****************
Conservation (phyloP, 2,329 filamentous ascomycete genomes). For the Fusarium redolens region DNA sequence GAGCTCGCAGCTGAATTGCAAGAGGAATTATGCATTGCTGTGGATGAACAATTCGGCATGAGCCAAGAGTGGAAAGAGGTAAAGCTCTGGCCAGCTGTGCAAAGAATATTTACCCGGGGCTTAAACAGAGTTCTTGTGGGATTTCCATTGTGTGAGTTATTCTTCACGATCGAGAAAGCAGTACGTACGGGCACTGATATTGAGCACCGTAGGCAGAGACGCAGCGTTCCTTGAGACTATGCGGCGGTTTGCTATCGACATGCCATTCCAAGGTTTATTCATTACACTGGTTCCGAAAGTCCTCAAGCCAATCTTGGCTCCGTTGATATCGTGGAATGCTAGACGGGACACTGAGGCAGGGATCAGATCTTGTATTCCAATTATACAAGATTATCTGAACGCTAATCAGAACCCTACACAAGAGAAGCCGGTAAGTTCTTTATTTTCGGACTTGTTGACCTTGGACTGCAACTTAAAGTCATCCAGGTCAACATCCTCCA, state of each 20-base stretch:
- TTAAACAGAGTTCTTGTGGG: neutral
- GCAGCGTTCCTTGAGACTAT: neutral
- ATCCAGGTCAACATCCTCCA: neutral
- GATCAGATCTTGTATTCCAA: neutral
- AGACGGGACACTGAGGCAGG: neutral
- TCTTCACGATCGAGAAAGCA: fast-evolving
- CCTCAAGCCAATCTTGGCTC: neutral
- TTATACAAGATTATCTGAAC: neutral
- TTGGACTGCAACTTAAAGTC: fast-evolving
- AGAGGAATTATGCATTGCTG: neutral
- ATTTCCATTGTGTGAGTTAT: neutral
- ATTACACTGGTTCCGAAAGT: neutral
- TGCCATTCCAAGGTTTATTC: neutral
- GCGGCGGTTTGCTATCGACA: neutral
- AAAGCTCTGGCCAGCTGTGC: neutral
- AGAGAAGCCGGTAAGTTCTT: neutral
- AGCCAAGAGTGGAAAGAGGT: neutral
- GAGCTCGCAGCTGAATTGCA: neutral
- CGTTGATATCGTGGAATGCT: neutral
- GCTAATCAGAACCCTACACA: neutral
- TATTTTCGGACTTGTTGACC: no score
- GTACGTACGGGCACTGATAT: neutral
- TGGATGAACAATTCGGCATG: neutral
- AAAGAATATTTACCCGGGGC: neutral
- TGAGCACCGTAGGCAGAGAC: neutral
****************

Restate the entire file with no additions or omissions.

Conservation (phyloP, 2,329 filamentous ascomycete genomes). For the Fusarium redolens region DNA sequence GAGCTCGCAGCTGAATTGCAAGAGGAATTATGCATTGCTGTGGATGAACAATTCGGCATGAGCCAAGAGTGGAAAGAGGTAAAGCTCTGGCCAGCTGTGCAAAGAATATTTACCCGGGGCTTAAACAGAGTTCTTGTGGGATTTCCATTGTGTGAGTTATTCTTCACGATCGAGAAAGCAGTACGTACGGGCACTGATATTGAGCACCGTAGGCAGAGACGCAGCGTTCCTTGAGACTATGCGGCGGTTTGCTATCGACATGCCATTCCAAGGTTTATTCATTACACTGGTTCCGAAAGTCCTCAAGCCAATCTTGGCTCCGTTGATATCGTGGAATGCTAGACGGGACACTGAGGCAGGGATCAGATCTTGTATTCCAATTATACAAGATTATCTGAACGCTAATCAGAACCCTACACAAGAGAAGCCGGTAAGTTCTTTATTTTCGGACTTGTTGACCTTGGACTGCAACTTAAAGTCATCCAGGTCAACATCCTCCA, state of each 20-base stretch:
- TTAAACAGAGTTCTTGTGGG: neutral
- GCAGCGTTCCTTGAGACTAT: neutral
- ATCCAGGTCAACATCCTCCA: neutral
- GATCAGATCTTGTATTCCAA: neutral
- AGACGGGACACTGAGGCAGG: neutral
- TCTTCACGATCGAGAAAGCA: fast-evolving
- CCTCAAGCCAATCTTGGCTC: neutral
- TTATACAAGATTATCTGAAC: neutral
- TTGGACTGCAACTTAAAGTC: fast-evolving
- AGAGGAATTATGCATTGCTG: neutral
- ATTTCCATTGTGTGAGTTAT: neutral
- ATTACACTGGTTCCGAAAGT: neutral
- TGCCATTCCAAGGTTTATTC: neutral
- GCGGCGGTTTGCTATCGACA: neutral
- AAAGCTCTGGCCAGCTGTGC: neutral
- AGAGAAGCCGGTAAGTTCTT: neutral
- AGCCAAGAGTGGAAAGAGGT: neutral
- GAGCTCGCAGCTGAATTGCA: neutral
- CGTTGATATCGTGGAATGCT: neutral
- GCTAATCAGAACCCTACACA: neutral
- TATTTTCGGACTTGTTGACC: no score
- GTACGTACGGGCACTGATAT: neutral
- TGGATGAACAATTCGGCATG: neutral
- AAAGAATATTTACCCGGGGC: neutral
- TGAGCACCGTAGGCAGAGAC: neutral